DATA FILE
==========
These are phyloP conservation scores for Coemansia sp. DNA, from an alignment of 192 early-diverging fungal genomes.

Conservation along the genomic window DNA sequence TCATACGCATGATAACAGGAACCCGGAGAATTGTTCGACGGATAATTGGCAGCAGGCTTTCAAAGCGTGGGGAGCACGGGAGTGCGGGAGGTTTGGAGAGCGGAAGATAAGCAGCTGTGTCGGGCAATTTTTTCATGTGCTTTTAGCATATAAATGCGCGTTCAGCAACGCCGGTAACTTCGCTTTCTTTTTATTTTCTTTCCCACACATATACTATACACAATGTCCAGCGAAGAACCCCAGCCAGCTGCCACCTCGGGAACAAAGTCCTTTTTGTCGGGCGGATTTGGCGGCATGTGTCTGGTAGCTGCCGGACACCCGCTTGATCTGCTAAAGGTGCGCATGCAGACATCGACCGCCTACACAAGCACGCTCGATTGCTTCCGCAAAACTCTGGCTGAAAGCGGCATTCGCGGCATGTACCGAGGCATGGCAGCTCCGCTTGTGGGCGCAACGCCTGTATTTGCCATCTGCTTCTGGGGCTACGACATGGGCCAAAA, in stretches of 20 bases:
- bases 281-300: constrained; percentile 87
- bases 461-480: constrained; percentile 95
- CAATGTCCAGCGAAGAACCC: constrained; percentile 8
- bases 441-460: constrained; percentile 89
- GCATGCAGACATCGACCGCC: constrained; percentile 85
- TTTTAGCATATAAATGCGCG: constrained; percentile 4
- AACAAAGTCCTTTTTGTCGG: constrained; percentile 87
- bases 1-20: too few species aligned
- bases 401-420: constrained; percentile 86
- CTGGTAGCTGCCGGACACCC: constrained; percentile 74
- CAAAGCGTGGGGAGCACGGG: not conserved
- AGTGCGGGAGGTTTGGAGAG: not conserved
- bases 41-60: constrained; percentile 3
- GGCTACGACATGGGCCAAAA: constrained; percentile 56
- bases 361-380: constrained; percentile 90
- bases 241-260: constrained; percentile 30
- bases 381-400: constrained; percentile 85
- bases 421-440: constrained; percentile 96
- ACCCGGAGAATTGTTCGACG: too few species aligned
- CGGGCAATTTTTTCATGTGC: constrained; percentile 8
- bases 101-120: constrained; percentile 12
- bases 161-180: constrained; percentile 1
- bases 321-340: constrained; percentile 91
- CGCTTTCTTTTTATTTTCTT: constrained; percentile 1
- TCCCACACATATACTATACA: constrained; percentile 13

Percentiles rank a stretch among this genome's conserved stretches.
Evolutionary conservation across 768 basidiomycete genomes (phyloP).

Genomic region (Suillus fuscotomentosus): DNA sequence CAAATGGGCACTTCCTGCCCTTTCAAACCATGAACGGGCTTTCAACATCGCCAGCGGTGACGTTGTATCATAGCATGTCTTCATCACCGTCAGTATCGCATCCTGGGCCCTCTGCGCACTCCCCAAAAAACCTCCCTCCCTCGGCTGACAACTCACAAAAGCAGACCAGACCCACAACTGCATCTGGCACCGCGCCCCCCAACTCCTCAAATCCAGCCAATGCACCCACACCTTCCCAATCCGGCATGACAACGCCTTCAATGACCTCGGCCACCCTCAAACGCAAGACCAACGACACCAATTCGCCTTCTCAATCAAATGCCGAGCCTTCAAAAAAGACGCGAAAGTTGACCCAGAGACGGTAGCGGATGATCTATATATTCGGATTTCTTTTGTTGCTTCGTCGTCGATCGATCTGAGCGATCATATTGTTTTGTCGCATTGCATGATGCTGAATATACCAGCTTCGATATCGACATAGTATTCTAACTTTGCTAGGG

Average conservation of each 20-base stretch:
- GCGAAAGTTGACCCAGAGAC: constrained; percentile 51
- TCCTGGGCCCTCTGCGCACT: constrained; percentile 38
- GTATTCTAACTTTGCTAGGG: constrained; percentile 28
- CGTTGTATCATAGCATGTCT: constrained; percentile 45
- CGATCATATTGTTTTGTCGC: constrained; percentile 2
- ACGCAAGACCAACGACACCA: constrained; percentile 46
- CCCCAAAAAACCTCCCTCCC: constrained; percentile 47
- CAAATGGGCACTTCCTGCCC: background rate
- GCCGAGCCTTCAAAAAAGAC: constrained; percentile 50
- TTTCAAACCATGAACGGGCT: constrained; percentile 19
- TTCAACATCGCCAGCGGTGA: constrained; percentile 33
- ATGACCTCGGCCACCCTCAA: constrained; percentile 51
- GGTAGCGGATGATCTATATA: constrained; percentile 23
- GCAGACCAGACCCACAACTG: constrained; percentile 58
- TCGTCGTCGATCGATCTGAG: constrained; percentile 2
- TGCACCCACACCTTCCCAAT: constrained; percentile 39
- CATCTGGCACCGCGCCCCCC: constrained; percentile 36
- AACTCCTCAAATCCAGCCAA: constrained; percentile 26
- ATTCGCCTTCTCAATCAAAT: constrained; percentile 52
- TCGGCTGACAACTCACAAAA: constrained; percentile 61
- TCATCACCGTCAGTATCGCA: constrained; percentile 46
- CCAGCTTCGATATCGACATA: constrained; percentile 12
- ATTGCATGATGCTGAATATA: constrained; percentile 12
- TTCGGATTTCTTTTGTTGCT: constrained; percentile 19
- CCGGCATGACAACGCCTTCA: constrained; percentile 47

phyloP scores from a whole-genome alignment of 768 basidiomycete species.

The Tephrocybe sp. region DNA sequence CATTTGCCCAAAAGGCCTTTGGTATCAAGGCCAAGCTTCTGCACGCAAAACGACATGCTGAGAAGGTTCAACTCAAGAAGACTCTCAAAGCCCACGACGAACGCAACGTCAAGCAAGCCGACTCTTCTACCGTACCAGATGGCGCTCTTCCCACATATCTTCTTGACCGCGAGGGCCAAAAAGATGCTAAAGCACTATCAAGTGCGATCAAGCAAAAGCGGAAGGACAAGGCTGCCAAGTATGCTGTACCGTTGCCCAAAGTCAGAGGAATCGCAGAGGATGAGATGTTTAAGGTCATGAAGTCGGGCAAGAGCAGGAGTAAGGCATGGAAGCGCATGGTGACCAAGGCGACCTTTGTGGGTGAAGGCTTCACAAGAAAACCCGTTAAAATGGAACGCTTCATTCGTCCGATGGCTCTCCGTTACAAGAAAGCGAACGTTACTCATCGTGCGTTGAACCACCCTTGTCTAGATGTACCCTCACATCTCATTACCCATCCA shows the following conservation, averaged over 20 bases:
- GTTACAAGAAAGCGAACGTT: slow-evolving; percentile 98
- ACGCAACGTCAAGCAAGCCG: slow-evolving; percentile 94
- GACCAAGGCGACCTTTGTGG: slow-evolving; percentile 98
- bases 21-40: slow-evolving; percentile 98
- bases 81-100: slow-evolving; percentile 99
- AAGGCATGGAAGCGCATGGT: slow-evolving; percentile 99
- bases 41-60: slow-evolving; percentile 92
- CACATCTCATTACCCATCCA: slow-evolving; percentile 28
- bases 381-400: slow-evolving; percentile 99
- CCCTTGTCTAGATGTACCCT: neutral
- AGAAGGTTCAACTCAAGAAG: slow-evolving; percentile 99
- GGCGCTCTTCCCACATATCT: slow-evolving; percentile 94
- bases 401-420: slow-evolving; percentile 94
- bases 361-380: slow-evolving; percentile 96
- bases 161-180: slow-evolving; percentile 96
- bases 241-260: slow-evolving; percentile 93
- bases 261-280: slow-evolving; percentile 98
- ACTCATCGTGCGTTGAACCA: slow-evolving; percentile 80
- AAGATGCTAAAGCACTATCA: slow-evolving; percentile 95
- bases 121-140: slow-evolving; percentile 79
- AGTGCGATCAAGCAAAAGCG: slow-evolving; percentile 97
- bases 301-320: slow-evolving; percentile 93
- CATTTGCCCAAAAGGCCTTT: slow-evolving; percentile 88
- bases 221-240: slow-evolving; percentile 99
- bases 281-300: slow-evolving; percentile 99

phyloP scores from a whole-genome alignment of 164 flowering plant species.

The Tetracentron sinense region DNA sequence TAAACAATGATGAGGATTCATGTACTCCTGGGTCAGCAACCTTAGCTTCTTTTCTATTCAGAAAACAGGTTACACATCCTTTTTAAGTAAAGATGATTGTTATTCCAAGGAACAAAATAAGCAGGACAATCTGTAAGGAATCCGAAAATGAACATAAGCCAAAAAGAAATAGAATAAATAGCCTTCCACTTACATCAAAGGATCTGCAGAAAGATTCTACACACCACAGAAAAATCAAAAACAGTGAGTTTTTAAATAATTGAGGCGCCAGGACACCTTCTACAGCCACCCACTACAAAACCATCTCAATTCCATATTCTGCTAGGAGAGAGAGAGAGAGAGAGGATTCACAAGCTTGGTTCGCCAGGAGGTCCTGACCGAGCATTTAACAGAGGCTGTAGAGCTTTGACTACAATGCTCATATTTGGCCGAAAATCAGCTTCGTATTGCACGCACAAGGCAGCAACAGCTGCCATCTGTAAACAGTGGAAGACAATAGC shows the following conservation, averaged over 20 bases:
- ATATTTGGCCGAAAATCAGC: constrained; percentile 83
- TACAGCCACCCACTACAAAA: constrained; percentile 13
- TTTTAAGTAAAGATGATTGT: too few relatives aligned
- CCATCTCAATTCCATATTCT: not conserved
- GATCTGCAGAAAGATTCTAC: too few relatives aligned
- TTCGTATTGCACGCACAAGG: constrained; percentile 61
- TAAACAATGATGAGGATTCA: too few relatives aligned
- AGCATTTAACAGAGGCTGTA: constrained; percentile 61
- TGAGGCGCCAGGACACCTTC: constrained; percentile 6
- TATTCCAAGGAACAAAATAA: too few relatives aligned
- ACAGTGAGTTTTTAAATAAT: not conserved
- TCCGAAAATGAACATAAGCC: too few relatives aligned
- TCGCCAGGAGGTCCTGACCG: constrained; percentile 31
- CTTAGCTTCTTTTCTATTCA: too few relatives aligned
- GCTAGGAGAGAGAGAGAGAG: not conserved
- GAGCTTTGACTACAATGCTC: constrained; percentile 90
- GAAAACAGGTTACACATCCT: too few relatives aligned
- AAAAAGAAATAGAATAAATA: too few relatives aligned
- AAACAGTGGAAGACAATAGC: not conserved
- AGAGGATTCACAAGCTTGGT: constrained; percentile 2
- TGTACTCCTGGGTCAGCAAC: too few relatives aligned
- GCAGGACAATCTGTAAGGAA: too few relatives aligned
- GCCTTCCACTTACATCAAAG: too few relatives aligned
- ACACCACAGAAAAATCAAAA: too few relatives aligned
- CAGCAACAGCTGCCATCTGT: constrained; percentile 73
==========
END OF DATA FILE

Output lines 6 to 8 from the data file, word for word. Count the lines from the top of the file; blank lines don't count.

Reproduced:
- bases 441-460: constrained; percentile 89
- GCATGCAGACATCGACCGCC: constrained; percentile 85
- TTTTAGCATATAAATGCGCG: constrained; percentile 4